I recently attended the Professional Speaking Association’s spring convention Creativity Live. What a day! I came away with many new ideas and ways of improving my professional speaking. In this blog post I am going to share with you some of the key points and learnings which I got from the top professionals.


We had over 6 speakers enthral the audience and keep us engaged and entertained. Whilst some slides were used, guess what, there was not a bullet point amongst them. Seriously. No bullet points. Any slides that were used were either pictures to illustrate a story, or a few selected words to make a point. Any visuals used were professionally produced and looked and felt clean and simple.


Presentation skills was the first training course I ever delivered. That was over 12 years ago now. In those 12 years I’ve been telling everyone to structure their presentations in this way:

  • tell them what you are going to tell them
  • tell them
  • tell them what you have told them

None of the speakers on the day used this structure. The ‘content’ speakers (rather than motivational speakers) all tended to use this structure:

  1. Establish rapport with the audience by telling them a story which shows that you are really one of them and truly understand them.
  2. Then briefly tell them what they will get from your presentation (maximum of 3 points)
  3. Then tell story, draw out the relevant points and give the audience an action
  4. Repeat the story, point, action
  5. Summarise with the key points that you want the audience to take away

Have a 3 minute rescue story

I regularly speak to conferences of lawyers and accountants. Very often I am asked to present in the morning after the delegates have had a big boozy night the previous evening. This means I get a room full of hungover and very tired delegates. Oh joy. If you haven’t had to present to an audience like this, it’s an experience! It can be very tough at times to keep their attention and engaged at all points. Therefore, if this is the case then have a 3 minute pre-prepared rescue story which you can pull out at any time to re-engage with your audience.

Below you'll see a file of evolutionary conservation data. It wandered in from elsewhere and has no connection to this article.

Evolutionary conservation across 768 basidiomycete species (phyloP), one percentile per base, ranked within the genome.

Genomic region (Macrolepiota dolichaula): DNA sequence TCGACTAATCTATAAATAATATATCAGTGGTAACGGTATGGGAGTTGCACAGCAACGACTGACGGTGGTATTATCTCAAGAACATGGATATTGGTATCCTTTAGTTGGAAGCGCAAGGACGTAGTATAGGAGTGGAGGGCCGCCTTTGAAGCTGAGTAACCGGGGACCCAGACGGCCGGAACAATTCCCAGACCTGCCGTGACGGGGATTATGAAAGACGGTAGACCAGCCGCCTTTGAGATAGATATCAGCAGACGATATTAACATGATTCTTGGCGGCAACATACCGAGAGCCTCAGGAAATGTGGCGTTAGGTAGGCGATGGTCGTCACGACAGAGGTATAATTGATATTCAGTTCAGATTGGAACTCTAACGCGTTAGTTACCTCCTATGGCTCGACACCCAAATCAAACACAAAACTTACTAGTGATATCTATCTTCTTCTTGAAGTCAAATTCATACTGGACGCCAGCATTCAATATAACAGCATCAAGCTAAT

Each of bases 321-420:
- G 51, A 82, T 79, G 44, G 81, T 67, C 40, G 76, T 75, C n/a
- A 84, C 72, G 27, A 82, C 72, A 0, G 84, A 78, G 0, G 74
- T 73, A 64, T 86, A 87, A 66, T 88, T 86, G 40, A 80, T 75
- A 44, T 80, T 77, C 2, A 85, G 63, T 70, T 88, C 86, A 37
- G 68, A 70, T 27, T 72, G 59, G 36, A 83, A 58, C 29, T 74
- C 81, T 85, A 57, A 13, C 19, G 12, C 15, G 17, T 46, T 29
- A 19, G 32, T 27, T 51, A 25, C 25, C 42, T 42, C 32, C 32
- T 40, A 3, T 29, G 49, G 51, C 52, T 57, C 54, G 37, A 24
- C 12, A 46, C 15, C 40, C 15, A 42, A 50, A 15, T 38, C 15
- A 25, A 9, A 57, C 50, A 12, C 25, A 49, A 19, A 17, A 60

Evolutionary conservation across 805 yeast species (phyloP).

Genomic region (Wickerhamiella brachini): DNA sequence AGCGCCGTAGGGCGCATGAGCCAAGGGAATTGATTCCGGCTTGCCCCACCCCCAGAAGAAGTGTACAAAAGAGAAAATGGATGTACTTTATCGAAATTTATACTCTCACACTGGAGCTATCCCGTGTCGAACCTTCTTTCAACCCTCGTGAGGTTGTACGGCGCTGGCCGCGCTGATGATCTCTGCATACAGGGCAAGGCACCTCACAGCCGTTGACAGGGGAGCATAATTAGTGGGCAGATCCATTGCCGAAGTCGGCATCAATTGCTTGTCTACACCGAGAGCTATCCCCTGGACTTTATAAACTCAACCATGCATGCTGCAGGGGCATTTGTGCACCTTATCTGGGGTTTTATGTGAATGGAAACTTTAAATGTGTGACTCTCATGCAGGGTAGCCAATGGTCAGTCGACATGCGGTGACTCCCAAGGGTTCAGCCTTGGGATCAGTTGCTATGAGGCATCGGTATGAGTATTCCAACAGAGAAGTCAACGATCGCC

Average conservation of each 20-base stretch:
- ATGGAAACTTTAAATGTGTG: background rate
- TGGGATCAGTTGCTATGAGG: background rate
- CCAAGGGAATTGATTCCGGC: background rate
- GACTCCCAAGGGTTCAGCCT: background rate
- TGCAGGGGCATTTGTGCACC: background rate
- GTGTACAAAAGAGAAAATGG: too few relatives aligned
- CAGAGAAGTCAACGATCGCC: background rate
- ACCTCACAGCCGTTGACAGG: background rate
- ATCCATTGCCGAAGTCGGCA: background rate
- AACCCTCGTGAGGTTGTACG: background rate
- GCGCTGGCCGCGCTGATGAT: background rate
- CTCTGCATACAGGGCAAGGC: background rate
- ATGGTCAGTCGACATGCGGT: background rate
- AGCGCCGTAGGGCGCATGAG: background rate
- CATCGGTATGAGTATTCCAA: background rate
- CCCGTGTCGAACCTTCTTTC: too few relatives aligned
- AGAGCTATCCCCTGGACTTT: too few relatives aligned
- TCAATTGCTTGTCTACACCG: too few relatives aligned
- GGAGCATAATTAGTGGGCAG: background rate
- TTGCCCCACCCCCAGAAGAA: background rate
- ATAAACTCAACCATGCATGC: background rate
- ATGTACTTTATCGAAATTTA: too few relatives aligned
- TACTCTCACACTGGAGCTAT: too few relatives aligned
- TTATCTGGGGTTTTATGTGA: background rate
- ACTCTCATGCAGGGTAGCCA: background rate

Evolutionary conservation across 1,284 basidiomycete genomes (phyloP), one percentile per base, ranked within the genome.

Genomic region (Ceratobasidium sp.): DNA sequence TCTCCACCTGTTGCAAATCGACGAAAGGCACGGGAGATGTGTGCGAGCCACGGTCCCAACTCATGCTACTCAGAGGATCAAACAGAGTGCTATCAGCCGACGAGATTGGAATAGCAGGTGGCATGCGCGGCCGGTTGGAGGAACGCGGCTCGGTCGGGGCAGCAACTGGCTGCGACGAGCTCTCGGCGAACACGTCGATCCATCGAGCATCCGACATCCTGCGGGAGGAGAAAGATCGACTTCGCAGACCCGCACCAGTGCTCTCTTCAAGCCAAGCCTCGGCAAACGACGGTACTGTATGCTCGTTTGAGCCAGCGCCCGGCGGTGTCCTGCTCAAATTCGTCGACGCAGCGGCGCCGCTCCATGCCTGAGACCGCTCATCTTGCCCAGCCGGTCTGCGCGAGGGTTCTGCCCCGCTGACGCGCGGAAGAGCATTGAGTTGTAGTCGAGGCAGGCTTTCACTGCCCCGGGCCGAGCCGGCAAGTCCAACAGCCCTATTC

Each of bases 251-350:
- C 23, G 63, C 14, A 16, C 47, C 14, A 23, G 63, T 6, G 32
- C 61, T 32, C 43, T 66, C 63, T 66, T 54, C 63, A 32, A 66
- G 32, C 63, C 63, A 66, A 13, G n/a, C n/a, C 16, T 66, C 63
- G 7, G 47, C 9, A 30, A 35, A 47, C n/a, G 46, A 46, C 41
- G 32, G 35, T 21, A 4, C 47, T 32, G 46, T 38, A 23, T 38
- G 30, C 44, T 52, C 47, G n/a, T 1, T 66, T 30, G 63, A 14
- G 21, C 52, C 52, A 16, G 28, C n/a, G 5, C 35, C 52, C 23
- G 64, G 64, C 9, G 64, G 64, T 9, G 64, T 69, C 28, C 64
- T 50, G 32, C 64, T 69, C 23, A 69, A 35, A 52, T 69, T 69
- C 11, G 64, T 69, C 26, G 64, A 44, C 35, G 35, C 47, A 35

Get your points across through the stories you tell

Whilst we had two amazing motivational speakers at the end of the day, all the other speakers were content speakers. I.e. they gave us a ‘taster’ of the expert knowledge. However all the speakers told stories. They all made their points through the medium of stories. There wasn’t one bullet pointed slide being talked through. I wonder whether you could do your next presentation using purely stories? Whether these are through your own experiences or your client’s experiences?

It’s not about me

The first speaker of the day had what is known in the business as a ‘marmite’ style. You either loved it or hated it. It was all about ‘her’, ‘her’, ‘her’, ‘her’. She did the ‘professional northern’ act on the room, and dialled this up by 500%. You were either inspired by her achievements, or totally turned off by them. (She had done some amazing things, by the way). My learning from this was you need to earn the right to talk about your achievements. (Even if you are a motivational speaker who has climbed Everest, you still need to be humble and earn the right…) But what do a lot of us do when we start a presentation? We establish our credibility in the opening. I.e. I have x amount of years of experience etc etc etc. My learning from the day was get someone to introduce you to the audience, and in their introduction get THEM to talk through your achievements. Guide to delivering presentations copy 200pxIf you have learnt something from this article which you help you with your presentations then, download our from our Career Kitbag your free guide to designing and delivering a presentation. What are your tips to present like a professional? Author Credit: HowtoMakePartner book jacketWritten by Heather Townsend. I help professionals become the ‘Go To Expert’. I am the co-author of ‘How to make partner and still have a life‘ and the author of the award-winning and bestselling book on Networking, ‘The FT Guide To Business Networking‘. To find out whether I can help you, have a look at “our services” Connect with me on LinkedIn and Twitter

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